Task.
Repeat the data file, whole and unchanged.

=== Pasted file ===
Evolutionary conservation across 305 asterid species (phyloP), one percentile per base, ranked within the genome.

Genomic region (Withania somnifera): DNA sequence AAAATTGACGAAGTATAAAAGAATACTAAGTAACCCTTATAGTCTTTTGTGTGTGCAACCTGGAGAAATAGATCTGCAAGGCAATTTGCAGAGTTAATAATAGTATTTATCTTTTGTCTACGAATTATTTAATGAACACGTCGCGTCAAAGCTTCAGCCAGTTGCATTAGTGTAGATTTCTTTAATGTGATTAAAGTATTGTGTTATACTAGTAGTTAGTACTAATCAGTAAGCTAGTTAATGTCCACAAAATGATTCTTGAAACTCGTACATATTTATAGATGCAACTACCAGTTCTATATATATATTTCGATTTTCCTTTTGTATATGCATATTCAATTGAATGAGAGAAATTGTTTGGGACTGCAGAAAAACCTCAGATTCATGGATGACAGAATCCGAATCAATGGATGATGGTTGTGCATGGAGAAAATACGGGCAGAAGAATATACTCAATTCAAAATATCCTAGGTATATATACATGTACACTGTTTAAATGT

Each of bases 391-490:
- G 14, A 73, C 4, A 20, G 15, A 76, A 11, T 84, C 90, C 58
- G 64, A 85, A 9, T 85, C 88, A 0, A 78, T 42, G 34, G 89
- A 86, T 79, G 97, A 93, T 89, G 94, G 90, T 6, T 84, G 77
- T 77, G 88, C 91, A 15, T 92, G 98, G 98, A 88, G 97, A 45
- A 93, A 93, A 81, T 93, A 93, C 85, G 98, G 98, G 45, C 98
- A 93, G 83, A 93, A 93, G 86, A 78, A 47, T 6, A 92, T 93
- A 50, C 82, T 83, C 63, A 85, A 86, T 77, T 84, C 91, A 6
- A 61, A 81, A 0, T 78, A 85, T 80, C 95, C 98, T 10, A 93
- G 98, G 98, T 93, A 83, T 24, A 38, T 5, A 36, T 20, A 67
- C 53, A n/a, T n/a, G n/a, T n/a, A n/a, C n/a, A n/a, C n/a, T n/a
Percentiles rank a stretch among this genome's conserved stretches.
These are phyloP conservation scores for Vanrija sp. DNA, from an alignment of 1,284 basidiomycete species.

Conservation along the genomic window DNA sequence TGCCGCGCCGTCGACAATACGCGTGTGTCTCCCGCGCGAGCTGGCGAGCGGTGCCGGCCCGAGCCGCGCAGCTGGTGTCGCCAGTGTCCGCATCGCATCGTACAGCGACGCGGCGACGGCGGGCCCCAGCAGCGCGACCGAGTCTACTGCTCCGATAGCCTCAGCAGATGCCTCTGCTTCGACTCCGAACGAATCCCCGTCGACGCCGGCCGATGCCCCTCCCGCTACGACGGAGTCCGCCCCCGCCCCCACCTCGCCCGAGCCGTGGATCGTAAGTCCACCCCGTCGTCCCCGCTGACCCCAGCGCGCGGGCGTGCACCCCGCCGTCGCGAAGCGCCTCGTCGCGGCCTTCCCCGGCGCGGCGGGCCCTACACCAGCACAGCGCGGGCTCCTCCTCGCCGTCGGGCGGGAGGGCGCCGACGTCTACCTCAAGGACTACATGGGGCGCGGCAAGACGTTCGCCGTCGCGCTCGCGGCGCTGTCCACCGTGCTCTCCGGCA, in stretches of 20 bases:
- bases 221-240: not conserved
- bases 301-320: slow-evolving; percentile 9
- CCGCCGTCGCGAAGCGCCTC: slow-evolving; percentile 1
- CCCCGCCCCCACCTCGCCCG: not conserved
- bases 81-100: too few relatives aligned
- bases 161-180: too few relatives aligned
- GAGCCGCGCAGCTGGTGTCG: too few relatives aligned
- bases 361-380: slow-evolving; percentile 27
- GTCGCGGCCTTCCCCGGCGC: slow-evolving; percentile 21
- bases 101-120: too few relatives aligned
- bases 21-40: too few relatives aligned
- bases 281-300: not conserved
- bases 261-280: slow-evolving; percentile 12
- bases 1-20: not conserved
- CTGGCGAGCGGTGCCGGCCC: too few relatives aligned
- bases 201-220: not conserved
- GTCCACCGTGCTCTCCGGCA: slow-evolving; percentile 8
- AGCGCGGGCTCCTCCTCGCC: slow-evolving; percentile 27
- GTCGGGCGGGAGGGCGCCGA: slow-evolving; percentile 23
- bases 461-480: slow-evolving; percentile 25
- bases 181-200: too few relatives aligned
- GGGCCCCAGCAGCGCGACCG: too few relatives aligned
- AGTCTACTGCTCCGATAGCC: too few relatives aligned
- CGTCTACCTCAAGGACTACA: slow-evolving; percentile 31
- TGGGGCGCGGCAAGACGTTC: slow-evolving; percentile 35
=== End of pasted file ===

Evolutionary conservation across 305 asterid species (phyloP), one percentile per base, ranked within the genome.

Genomic region (Withania somnifera): DNA sequence AAAATTGACGAAGTATAAAAGAATACTAAGTAACCCTTATAGTCTTTTGTGTGTGCAACCTGGAGAAATAGATCTGCAAGGCAATTTGCAGAGTTAATAATAGTATTTATCTTTTGTCTACGAATTATTTAATGAACACGTCGCGTCAAAGCTTCAGCCAGTTGCATTAGTGTAGATTTCTTTAATGTGATTAAAGTATTGTGTTATACTAGTAGTTAGTACTAATCAGTAAGCTAGTTAATGTCCACAAAATGATTCTTGAAACTCGTACATATTTATAGATGCAACTACCAGTTCTATATATATATTTCGATTTTCCTTTTGTATATGCATATTCAATTGAATGAGAGAAATTGTTTGGGACTGCAGAAAAACCTCAGATTCATGGATGACAGAATCCGAATCAATGGATGATGGTTGTGCATGGAGAAAATACGGGCAGAAGAATATACTCAATTCAAAATATCCTAGGTATATATACATGTACACTGTTTAAATGT

Each of bases 391-490:
- G 14, A 73, C 4, A 20, G 15, A 76, A 11, T 84, C 90, C 58
- G 64, A 85, A 9, T 85, C 88, A 0, A 78, T 42, G 34, G 89
- A 86, T 79, G 97, A 93, T 89, G 94, G 90, T 6, T 84, G 77
- T 77, G 88, C 91, A 15, T 92, G 98, G 98, A 88, G 97, A 45
- A 93, A 93, A 81, T 93, A 93, C 85, G 98, G 98, G 45, C 98
- A 93, G 83, A 93, A 93, G 86, A 78, A 47, T 6, A 92, T 93
- A 50, C 82, T 83, C 63, A 85, A 86, T 77, T 84, C 91, A 6
- A 61, A 81, A 0, T 78, A 85, T 80, C 95, C 98, T 10, A 93
- G 98, G 98, T 93, A 83, T 24, A 38, T 5, A 36, T 20, A 67
- C 53, A n/a, T n/a, G n/a, T n/a, A n/a, C n/a, A n/a, C n/a, T n/a
Percentiles rank a stretch among this genome's conserved stretches.
These are phyloP conservation scores for Vanrija sp. DNA, from an alignment of 1,284 basidiomycete species.

Conservation along the genomic window DNA sequence TGCCGCGCCGTCGACAATACGCGTGTGTCTCCCGCGCGAGCTGGCGAGCGGTGCCGGCCCGAGCCGCGCAGCTGGTGTCGCCAGTGTCCGCATCGCATCGTACAGCGACGCGGCGACGGCGGGCCCCAGCAGCGCGACCGAGTCTACTGCTCCGATAGCCTCAGCAGATGCCTCTGCTTCGACTCCGAACGAATCCCCGTCGACGCCGGCCGATGCCCCTCCCGCTACGACGGAGTCCGCCCCCGCCCCCACCTCGCCCGAGCCGTGGATCGTAAGTCCACCCCGTCGTCCCCGCTGACCCCAGCGCGCGGGCGTGCACCCCGCCGTCGCGAAGCGCCTCGTCGCGGCCTTCCCCGGCGCGGCGGGCCCTACACCAGCACAGCGCGGGCTCCTCCTCGCCGTCGGGCGGGAGGGCGCCGACGTCTACCTCAAGGACTACATGGGGCGCGGCAAGACGTTCGCCGTCGCGCTCGCGGCGCTGTCCACCGTGCTCTCCGGCA, in stretches of 20 bases:
- bases 221-240: not conserved
- bases 301-320: slow-evolving; percentile 9
- CCGCCGTCGCGAAGCGCCTC: slow-evolving; percentile 1
- CCCCGCCCCCACCTCGCCCG: not conserved
- bases 81-100: too few relatives aligned
- bases 161-180: too few relatives aligned
- GAGCCGCGCAGCTGGTGTCG: too few relatives aligned
- bases 361-380: slow-evolving; percentile 27
- GTCGCGGCCTTCCCCGGCGC: slow-evolving; percentile 21
- bases 101-120: too few relatives aligned
- bases 21-40: too few relatives aligned
- bases 281-300: not conserved
- bases 261-280: slow-evolving; percentile 12
- bases 1-20: not conserved
- CTGGCGAGCGGTGCCGGCCC: too few relatives aligned
- bases 201-220: not conserved
- GTCCACCGTGCTCTCCGGCA: slow-evolving; percentile 8
- AGCGCGGGCTCCTCCTCGCC: slow-evolving; percentile 27
- GTCGGGCGGGAGGGCGCCGA: slow-evolving; percentile 23
- bases 461-480: slow-evolving; percentile 25
- bases 181-200: too few relatives aligned
- GGGCCCCAGCAGCGCGACCG: too few relatives aligned
- AGTCTACTGCTCCGATAGCC: too few relatives aligned
- CGTCTACCTCAAGGACTACA: slow-evolving; percentile 31
- TGGGGCGCGGCAAGACGTTC: slow-evolving; percentile 35